“And today we’re talking about a sci-fi fish with some grumpy gills. But more on that later.”
If you were to go diving almost anywhere in the shallows of an Indo-Pacific ocean, there’s a good chance you’ll find a moray eel stationed in some of the porous holes left in the rocky coral reefs. Looking like a cross between a snake, a dragon, and a cartoon witch, the moray eel poses little threat to humans, but is a menace to reef fish. With an unusual jaw that you might find in a painting by H.R. Geiger, the moray may seem a little unhinged when he eats. But getting a good grip on your prey is the best way to catch a slippery fish here in Life, Death, and Taxonomy.
- Moray eels are essentially long fish with snake-like bodies.
- They have dorsal and anal fins that run the length of their bodies.
- Giant morays come in greenish grey to brown colors.
- Young eels can be tan while adults have black speckles or leopard prints on their backs.
- Their gills are small and circular.
- They have no scales and their skin is covered in mucous.
Welcome to the beloved Measure Up segment. The official listener’s favorite part of the show! The part of the show when we present the animal’s size and dimension in relatable terms through a quiz that’s fun for the whole family. It’s also the part of the show that’s introduced by you when you send in audio of yourself saying, singing, or chittering the words measure up into ldtaxonomy at gmail dot com. We don’t have a measure up intro so that means we get to hear from an animal and Carlos will guess what it is.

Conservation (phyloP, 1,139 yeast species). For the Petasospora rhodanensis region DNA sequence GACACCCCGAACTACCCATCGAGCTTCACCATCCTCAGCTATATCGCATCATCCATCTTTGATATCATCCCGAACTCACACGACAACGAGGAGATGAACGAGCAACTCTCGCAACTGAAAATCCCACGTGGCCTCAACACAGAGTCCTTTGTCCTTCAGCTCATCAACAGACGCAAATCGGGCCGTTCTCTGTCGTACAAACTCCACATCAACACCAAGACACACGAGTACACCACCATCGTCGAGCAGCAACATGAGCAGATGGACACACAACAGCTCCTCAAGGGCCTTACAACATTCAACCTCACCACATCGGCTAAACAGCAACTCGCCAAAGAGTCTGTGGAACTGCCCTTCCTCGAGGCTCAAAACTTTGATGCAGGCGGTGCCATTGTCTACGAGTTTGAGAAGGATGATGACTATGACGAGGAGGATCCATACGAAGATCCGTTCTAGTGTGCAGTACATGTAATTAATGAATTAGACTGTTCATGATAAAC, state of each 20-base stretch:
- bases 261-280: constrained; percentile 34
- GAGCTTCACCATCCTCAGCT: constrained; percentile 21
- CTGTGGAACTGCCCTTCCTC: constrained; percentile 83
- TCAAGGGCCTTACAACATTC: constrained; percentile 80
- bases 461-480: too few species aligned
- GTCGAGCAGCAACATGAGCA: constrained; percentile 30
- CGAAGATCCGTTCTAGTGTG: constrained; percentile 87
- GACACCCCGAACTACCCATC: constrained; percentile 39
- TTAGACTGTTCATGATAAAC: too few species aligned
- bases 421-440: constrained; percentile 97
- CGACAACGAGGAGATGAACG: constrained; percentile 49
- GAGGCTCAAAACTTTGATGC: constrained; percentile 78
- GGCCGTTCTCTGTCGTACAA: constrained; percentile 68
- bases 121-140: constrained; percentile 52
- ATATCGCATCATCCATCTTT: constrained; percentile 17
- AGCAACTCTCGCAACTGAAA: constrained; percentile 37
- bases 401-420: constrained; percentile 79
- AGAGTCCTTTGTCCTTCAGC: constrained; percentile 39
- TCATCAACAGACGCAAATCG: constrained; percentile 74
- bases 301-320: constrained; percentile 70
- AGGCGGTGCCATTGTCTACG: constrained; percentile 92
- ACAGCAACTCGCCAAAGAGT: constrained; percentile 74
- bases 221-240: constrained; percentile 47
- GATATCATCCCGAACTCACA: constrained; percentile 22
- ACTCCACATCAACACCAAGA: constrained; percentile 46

- Baby bear
- The Giant Moray is the longest in its family at 3m (9.8 ft)
- How many moray eels go into the longest ever sushi roll?
- The record was achieved in Tamana, Kumamoto, Japan in November of 2016. The roll was created with the help of almost 400 people.
- 952.3 eels. The roll was 2,844.61 m (9,332 ft 8 in).
- 30 kg (66 lb)
- How many krill go into the weight of a giant moray?
- Krill are shrimp like crustacean that are a big part of the diets of whales, seals, squid, icefish, and penguins.
- 15,000 Krill. Krill are 2 grams (0.071 oz).
- Giant morays are widely distributed throughout the ocean, especially the indo-pacific.
- They can be found on the coast of Africa, red sea, Polynesia, Japan, Fiji, and other places.
- They enjoy lagoons, coral reefs, and anywhere they can find little crvasses to hide in.
- They can be found anywhere between 1 and 50 meters deep.
- They are carnivorous, hunting prey at night.
- Sometimes they hunt cooperatively with other fish. Specifically the roving coral grouper.
- Grouper hunt in open water near reefs. Eel scare prey out of cover while grouper do the opposite.
- Whatever one doesn’t catch, the other gets.
- They often hunt by ambush by striking from the cover of the reef.
- Their long bodies are adapted for life in reefs and rocks where they can slip through small spaces, aided by their slimy bodies.
- They eat crustaceans and fish with strong jaws designed for catching and monching.
- Moray eels are natural predators of the lionfish, which is significant for Florida waters where the invasive fish is wreaking havoc, unchecked.